With the help of Emerson’s global supply chain and local customer support, Foodmach completed and delivered all mask-making machines to MedCon on schedule. This effort helped put MedCon on track not only to meet its 29-fold production goal in November but also to continue meeting Australia’s PPE requirements amid the worsening global COVID-19 situation.

Ultrasonics: A Natural for Manufacturing Nonwoven PPE

Ultrasonics are a natural fit for production of nonwoven products. Basically, ultrasonic welders convert electrical energy to high-frequency mechanical vibration, which is transmitted through tooling into thermoplastic non-woven material. The vibration creates frictional heat that melts the material, an operation that can be focused and utilized to:

  • Cut or slit a large roll of nonwoven fabric into narrower strips (cut edges are simultaneously seamed/sealed ultrasonically).

  • Bond two pieces of nonwoven fabric into finished seams of surgical garments, or attach loops or ties to caps, surgical masks, or other types of PPE.

  • “Quilt” multiple layers of different nonwoven material into masks and respirators or other medical absorbent or infection-control products. For example, in N95 and high-grade surgical masks, the quilt typically includes an inner and outer spunbond layer of meltblown polypropylene, which together provide structure and protection for a middle layer of meltblown polypropylene fibers. The middle fiber layer is electrically charged to capture and hold extremely small particles, such as those of the COVID-19 virus.

Ultrasonic welds strongly bond even small items like the ties on a disposable surgical mask at a fraction of the cost of stitchery or glue and can be used immediately. (Credit: Emerson)

Ultrasonic welding is remarkably energy efficient because the welder consumes power only when it is cutting, slitting/sealing, or bonding the nonwoven fabric. Because the welder generates heat instantly through vibration, there’s no need for constant energy consumption, such as that required for preheating a heat knife, for example, or maintaining it at the proper operating temperature.

Compared with other methods for cutting and bonding nonwovens, ultrasonic technology offers significant advantages. By producing strong, repeatable seams and joints without the need for or glues or adhesives, it eliminates the risk of contamination and the need for setup time and space for drying. It replaces the time and effort of sewing as well, along with the tiny thread holes that can harbor possible microbial contaminants. Ultrasonic seams are ready for use as soon as they are produced and are capable of withstanding repeated sterilization processes. The ultrasonic welding process can even be used in cleanrooms.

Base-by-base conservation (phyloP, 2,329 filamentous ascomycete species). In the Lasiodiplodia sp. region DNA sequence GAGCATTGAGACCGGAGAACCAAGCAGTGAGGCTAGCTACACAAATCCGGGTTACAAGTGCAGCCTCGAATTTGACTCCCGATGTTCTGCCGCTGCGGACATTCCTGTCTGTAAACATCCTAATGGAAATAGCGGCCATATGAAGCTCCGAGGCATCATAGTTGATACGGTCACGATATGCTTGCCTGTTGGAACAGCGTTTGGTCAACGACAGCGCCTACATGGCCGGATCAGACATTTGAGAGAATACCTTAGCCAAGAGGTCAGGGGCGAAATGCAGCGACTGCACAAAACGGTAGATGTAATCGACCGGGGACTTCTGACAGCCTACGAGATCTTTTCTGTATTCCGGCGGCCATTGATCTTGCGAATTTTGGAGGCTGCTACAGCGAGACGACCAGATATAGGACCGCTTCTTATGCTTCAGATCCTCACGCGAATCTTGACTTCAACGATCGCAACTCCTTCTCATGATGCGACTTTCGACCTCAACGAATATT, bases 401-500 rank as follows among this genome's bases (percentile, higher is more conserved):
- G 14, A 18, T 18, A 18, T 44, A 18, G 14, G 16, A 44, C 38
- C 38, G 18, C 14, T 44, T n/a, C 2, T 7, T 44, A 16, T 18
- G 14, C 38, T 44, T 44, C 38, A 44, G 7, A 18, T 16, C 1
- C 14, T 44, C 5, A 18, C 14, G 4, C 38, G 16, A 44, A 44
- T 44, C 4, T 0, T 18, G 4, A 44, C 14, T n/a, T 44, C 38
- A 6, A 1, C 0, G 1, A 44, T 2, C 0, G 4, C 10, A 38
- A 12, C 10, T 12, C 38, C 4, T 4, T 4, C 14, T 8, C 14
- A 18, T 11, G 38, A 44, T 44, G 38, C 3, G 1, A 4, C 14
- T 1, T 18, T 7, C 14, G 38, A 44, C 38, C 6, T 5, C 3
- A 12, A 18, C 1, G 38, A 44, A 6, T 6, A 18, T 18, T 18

Conclusion

In times of crisis, every organization is challenged to balance great urgency — the need to adapt to sudden and unexpected circumstances — with the need for continued focus on key values, vital personal and business relationships, and the long-term planning and effort needed to ensure a bright future.

To adapt to the COVID-19 crisis while continuing its operations, the Automation Solutions business of Emerson, for example, is responding with urgent attention to employee and customer safety in every interaction, with an emphasis on making distance training, learning, and equipment support tools available in key languages, and with increasingly rapid response to the vital, fast-changing supply-chain needs of its global customers.

The company is staying focused on the long term by developing new products, improving the applicability and performance of technologies, and leveraging the vast resources of the company’s global organization and supply chain to give customers and partners competitive advantage.

This article was written by Vernon Murray, President of Branson Welding and Assembly at Emerson. He has global responsibility for sales, operations, finance, quality, human resources, engineering, product marketing, and management for the Branson business. For more information, visit here .


Medical Design Briefs Magazine

This article first appeared in the February, 2021 issue of Medical Design Briefs Magazine.